88 Generation Leaders Hear Dawei Fears
By Saw Yan Naing 18 May 2012
Residents of Dawei, the southern seaport that is set to become the site of Burma’s largest industrial zone, say they welcome the opportunities the project may bring but worry that it could cost them their land and livelihoods, according to members of a leading activist group.
The residents expressed their concerns during a series of briefings held by the 88 Generation Students Group, which has been touring the Dawei region since May 15. Their trip is expected to end on Saturday.
Dawei—also known as Tavoy—is the the site of a US $50 billion deep-sea port and industrial complex that will be built by Italian-Thai Development Plc (ITD), Thailand’s biggest construction company.
Pyone Cho, a leading member of the 88 Generation Students Group, told The Irrawaddy on Friday that many local residents came to meet them when they held public briefings about peace and the emergence of an open society in every village they visited.
The villagers also spoke out frankly about the difficulties they are facing—especially their concerns about the planned construction of a special economic zone near Dawei.
“The common problem they are facing now is land confiscation. They said they accept the development, but they also fear that they will lose their living and rights to property,” said Pyone Cho.
“They hope the development will bring better living standards and that their rights will be protected,” he added.
Many local people have complained that they have not received a fair price for land that has already been cleared to make way for a new road and houses that are being built for relocated residents.
“They want to get a fair price for their seized lands. They want this problem to be solved fairly. They don’t want injustice to come along with the development,” said Pyone Cho, adding that he found cases of land confiscation problems in about 10 villages in the Dawei region.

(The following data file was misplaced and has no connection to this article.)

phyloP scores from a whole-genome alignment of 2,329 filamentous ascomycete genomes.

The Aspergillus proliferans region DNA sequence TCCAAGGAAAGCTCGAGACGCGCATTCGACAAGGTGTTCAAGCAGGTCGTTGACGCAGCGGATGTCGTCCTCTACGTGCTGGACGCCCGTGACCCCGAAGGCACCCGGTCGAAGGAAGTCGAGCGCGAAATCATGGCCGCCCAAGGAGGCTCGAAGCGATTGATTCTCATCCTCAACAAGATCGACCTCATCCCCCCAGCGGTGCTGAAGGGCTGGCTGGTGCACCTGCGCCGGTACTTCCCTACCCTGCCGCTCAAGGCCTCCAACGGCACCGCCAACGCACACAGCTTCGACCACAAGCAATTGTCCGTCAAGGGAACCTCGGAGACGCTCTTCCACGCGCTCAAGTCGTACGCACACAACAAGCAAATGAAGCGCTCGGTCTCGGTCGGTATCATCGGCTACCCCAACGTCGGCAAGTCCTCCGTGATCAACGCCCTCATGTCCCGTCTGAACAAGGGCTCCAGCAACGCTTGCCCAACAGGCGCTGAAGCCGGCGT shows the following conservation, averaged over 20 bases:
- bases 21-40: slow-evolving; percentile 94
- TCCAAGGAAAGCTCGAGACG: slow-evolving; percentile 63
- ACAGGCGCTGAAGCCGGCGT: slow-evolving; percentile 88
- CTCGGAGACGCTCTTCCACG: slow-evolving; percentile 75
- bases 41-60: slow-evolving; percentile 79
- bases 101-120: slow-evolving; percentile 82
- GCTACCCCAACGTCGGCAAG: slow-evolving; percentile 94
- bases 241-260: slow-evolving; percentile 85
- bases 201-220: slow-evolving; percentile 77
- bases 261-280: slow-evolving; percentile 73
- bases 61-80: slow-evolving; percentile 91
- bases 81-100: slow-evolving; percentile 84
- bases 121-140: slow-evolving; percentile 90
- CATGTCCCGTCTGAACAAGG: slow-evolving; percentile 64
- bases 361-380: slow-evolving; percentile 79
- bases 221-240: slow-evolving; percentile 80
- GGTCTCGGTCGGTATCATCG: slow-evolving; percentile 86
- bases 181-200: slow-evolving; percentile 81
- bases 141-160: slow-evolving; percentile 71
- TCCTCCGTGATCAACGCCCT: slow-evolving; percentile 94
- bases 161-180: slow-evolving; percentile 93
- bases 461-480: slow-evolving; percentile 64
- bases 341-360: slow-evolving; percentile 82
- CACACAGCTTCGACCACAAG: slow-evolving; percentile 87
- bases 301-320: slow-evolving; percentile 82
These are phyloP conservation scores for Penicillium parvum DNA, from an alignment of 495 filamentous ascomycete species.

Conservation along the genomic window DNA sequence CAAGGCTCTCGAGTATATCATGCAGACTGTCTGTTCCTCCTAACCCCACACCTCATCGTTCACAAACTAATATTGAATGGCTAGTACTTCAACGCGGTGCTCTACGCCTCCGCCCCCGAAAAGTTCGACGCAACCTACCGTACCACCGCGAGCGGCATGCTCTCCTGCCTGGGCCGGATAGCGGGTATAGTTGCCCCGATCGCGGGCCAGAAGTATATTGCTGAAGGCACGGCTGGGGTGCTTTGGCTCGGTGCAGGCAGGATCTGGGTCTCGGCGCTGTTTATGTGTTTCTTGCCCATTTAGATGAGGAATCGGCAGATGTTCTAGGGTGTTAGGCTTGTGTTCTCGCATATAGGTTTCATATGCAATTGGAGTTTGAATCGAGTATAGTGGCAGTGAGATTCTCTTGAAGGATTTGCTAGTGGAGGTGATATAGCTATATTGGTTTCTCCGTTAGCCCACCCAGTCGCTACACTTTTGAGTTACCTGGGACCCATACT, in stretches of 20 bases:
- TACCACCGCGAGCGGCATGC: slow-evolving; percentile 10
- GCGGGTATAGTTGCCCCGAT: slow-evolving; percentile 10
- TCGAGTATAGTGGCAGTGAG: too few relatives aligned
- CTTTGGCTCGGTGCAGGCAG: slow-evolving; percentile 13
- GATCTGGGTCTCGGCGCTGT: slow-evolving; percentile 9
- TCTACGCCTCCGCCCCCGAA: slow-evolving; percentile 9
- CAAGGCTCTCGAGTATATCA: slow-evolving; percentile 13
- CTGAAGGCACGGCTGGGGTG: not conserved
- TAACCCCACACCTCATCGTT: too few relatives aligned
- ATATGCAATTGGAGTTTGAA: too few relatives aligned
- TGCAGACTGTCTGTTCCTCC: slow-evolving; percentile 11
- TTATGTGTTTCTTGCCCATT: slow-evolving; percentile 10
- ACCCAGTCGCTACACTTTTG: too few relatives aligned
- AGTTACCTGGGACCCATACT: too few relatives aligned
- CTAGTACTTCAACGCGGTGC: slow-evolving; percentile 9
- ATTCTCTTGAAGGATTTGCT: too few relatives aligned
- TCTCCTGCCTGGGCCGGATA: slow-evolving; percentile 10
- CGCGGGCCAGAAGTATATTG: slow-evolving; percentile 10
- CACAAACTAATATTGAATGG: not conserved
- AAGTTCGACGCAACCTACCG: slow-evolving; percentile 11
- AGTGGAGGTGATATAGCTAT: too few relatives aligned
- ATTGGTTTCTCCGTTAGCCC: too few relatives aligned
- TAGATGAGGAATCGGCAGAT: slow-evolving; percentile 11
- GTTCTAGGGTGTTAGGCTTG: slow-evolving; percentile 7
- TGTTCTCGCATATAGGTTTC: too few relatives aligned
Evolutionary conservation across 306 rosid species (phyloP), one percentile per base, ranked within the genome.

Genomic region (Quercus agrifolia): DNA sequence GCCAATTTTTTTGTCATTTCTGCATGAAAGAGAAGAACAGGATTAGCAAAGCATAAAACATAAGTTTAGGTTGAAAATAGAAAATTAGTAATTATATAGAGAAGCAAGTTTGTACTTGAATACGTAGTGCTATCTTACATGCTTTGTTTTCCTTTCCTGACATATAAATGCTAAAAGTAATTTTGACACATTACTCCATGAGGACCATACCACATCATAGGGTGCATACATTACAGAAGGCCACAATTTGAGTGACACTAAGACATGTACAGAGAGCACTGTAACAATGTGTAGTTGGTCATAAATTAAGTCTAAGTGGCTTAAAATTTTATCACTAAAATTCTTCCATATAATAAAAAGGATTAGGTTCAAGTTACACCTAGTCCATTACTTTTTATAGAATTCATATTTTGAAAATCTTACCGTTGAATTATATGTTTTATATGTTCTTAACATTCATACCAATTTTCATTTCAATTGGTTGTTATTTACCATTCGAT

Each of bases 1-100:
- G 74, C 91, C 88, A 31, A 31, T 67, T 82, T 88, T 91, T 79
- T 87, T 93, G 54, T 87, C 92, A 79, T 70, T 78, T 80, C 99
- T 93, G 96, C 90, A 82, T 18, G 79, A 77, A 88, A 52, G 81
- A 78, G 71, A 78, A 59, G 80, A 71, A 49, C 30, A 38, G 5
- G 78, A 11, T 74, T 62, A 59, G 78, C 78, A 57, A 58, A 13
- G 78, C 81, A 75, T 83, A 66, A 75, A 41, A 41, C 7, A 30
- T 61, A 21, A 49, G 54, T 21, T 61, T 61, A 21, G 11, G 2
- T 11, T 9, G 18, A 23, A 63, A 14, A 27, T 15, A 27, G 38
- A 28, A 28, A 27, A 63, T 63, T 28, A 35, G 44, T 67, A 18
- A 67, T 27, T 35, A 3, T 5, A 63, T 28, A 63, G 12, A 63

According to a report by The Bangkok Post, a total of around 30,000 people may have to be relocated by the end of 2013 to make way for the project, which is expected to be completed by 2015.
Local residents said that ITD and local Burmese authorities only offered a good price for land belonging to those with government connections, while ordinary people were paid far less.
“Many ordinary people are afraid to even complain about getting an unfair price for their land,” said Thar Nge, a local resident in Htin Gyi village who also attended a briefing by the 88 Generation Students Group on Thursday. About 1,000 local villagers attended the public gathering on that day.
“Some villagers who live in isolated areas don’t know that they can demand equal rights,” he added.
Thar Nge said he welcomed the 88 Generation Students Group’s briefings and hoped to see more such events in the future. He said ordinary people need to be educated about their basic rights, and that more media attention should be given to their concerns.
“After attending the gathering, many people understand that they have their own rights. Now, they are not afraid,” said Thar Nge.
Six leading members of the 88 Generation Students Group, including Min Ko Naing, Ko Ko Gyi and Htay Kywe, are taking part in the Dawei tour.